Police Would Treat John Lewis Today the Same Way They Treated Him in 1965Breaking News
tags: civil rights, Police, voting rights, John Lewis
In May, New York City Mayor Bill de Blasio said a group of protesters who’d been intentionally run over by police officers had “created” the situation in which they were injured by blocking the officers’ car. In June, the NYPD cited the general threat of looting to justify repeated violent attacks against protesters who were charged with loitering-level “crimes” like unlawful assembly and violating curfew. In the District of Columbia, federal park police argued that they were justified in tear-gassing protesters near the White House because the protesters had ignored orders to move so the president could take a photo at a church. In Buffalo, officers enforcing a curfew shoved over a 75-year-old man, causing a severe brain injury. Police in Philadelphia bombarded a group of protesters who were trapped against a hill with tear gas, the city’s mayor explained, because they had threatened public safety by walking on a highway.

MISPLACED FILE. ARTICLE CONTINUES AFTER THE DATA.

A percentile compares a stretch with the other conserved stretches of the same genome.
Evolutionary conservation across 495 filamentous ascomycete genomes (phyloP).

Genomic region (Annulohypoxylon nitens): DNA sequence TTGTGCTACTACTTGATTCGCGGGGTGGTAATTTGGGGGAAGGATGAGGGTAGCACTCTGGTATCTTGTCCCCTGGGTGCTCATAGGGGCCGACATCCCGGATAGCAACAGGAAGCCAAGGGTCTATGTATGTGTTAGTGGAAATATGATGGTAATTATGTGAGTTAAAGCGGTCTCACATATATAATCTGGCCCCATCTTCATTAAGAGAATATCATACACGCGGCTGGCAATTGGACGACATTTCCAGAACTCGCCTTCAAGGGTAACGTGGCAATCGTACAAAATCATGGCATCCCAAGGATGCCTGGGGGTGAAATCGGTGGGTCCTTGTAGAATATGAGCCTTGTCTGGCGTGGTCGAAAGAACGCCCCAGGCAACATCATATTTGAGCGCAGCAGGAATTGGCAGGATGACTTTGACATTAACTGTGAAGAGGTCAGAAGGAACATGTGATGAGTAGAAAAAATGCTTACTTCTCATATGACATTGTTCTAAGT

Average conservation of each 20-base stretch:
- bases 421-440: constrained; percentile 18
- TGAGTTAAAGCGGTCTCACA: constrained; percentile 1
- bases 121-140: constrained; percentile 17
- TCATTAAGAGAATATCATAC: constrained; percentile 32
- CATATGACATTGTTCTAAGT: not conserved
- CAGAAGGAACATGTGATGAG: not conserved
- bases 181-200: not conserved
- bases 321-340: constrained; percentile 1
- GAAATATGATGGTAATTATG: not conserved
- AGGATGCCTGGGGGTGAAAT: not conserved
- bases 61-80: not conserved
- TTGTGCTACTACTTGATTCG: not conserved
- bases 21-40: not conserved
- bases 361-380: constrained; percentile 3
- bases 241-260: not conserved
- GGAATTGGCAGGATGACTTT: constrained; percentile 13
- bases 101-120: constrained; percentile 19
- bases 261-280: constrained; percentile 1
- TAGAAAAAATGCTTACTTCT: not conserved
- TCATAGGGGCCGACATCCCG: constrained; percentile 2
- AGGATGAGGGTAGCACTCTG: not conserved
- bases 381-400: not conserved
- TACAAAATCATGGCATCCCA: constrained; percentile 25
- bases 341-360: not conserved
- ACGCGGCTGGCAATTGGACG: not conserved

On Friday, Georgia Congressman John Lewis died. Lewis is perhaps most famous for having been smashed in the skull with a baton by a highway patrol officer after crossing the Edmund Pettus Bridge in Selma, Alabama, during a 1965 voting rights march, but he was also beaten and arrested during a number of other critical civil rights actions. Many contemporary Americans have taken the occasion of his death to retell a familiar story about his righteous cause, one that ends with everyone in today’s United States—Republican and Democrat, Black and white—on the right side of history.
But history continues around us on terms that would have been familiar to a young John Lewis.
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